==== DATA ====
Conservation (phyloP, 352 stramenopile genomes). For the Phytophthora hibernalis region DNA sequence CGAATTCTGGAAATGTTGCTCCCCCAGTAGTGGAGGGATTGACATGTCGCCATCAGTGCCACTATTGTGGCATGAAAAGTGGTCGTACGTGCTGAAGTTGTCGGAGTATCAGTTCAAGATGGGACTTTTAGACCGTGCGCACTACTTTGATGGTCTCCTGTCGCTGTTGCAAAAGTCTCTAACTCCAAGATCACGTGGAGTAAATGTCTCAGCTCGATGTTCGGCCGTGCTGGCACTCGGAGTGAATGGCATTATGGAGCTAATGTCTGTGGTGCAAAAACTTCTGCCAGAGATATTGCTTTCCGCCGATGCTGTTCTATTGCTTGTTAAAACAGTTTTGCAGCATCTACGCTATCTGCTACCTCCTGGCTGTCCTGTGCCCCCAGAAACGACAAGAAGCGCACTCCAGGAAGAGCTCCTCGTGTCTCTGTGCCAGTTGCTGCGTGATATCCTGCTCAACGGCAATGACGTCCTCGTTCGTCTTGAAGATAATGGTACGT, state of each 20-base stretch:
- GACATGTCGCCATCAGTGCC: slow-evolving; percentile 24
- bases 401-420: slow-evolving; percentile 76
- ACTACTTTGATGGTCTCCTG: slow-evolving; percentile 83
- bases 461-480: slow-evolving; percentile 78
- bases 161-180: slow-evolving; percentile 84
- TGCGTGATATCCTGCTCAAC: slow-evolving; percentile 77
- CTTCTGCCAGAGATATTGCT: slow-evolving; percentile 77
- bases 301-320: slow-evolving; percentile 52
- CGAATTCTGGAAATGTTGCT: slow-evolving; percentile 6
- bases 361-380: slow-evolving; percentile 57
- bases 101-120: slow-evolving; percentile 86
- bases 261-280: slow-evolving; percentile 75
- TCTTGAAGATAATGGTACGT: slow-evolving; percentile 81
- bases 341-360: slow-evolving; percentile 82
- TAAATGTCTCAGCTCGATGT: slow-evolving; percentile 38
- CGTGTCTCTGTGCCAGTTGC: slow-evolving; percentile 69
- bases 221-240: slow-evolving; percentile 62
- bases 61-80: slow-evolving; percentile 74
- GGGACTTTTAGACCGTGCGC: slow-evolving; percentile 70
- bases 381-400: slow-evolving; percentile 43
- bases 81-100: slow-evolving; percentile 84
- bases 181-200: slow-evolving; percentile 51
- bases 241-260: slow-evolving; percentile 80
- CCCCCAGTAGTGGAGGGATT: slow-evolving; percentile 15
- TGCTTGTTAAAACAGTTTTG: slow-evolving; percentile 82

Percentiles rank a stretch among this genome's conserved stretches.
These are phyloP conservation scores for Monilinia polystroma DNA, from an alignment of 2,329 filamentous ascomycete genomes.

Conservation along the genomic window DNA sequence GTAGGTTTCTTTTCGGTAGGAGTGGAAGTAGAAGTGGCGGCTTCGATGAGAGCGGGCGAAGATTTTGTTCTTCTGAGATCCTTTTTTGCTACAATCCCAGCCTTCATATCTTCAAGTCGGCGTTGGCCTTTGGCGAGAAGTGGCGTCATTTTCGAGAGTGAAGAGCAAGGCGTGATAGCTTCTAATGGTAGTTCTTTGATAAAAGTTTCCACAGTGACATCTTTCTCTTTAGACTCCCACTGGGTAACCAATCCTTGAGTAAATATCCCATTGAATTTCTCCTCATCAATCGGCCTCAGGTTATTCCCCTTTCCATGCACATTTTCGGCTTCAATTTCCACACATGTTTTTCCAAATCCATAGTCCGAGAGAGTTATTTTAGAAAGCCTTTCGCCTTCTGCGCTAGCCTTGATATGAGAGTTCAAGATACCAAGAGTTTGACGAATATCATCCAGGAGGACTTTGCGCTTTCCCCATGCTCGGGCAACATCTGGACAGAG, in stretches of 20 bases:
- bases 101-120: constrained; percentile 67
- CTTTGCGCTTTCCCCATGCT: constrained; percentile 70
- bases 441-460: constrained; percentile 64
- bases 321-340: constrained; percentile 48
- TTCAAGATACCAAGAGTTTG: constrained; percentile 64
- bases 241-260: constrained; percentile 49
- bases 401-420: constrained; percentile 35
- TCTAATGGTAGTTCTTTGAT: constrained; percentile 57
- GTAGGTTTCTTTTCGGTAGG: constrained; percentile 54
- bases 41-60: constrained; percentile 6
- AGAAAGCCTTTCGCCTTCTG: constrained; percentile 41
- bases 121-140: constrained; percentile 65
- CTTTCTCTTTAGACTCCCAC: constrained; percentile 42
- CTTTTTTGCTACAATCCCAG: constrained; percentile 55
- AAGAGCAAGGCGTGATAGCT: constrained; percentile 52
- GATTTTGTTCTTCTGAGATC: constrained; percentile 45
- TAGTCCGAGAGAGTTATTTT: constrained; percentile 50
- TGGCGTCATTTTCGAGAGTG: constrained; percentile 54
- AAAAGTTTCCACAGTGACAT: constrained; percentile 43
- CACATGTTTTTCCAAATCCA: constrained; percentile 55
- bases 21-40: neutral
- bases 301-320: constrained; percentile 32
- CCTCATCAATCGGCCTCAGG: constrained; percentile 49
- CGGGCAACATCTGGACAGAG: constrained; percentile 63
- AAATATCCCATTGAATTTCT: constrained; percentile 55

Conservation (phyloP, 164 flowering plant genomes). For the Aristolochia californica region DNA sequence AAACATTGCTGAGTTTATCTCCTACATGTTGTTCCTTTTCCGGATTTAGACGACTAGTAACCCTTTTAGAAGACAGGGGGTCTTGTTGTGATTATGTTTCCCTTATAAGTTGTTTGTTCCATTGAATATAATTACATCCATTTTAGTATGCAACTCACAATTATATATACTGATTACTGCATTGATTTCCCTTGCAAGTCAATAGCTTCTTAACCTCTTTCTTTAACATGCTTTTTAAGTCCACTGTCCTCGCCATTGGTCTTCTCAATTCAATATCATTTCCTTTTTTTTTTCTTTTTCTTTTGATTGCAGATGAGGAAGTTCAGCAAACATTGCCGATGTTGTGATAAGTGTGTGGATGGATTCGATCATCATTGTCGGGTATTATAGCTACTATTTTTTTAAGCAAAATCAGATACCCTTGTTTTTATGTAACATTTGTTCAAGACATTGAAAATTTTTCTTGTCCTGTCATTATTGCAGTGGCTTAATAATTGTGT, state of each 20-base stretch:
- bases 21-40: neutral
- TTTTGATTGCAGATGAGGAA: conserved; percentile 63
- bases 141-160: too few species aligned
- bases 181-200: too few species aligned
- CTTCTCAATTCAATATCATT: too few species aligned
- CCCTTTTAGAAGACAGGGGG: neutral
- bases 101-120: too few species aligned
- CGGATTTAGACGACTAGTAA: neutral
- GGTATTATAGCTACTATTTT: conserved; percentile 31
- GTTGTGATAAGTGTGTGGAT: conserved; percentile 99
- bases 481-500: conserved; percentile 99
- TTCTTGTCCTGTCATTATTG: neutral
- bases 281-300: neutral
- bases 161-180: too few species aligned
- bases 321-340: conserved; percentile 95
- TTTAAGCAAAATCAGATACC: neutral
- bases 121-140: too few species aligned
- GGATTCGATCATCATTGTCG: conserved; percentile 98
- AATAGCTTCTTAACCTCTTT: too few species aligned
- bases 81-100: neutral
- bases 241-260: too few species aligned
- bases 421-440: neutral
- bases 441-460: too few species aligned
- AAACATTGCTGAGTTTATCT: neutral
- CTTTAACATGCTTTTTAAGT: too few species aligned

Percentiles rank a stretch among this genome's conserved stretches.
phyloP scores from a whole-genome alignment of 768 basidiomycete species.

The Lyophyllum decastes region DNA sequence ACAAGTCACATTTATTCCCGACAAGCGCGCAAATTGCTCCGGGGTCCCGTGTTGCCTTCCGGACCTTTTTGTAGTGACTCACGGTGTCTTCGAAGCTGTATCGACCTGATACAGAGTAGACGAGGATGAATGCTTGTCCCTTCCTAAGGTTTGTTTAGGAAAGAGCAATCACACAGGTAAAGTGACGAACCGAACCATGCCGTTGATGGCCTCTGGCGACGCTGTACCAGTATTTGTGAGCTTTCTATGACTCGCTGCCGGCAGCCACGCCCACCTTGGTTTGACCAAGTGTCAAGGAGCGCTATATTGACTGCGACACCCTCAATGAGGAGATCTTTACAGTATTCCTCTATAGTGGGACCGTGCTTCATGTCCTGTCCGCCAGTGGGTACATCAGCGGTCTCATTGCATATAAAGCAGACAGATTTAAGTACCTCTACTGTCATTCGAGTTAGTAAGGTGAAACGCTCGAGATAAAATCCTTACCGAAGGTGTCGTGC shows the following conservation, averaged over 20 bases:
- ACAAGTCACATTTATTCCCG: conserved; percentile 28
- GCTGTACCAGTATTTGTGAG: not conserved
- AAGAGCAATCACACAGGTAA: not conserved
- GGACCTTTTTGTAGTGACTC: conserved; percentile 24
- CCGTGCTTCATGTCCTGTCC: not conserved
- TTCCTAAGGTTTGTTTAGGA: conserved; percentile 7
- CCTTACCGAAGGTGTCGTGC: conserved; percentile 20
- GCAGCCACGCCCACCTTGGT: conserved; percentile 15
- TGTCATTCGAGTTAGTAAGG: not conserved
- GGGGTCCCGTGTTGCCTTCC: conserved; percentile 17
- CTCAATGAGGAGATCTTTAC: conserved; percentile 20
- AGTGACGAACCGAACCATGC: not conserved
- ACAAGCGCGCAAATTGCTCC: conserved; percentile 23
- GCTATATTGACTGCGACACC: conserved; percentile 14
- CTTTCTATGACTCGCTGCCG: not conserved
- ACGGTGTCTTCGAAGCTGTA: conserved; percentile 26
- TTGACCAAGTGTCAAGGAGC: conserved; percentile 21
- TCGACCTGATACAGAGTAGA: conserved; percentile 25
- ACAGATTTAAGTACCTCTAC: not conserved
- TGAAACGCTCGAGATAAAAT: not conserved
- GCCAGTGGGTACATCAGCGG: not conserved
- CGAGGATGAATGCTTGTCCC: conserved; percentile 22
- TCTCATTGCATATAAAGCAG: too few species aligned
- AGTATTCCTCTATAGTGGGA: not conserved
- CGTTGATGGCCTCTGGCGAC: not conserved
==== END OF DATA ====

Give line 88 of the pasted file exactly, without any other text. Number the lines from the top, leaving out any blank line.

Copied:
- CCGTGCTTCATGTCCTGTCC: not conserved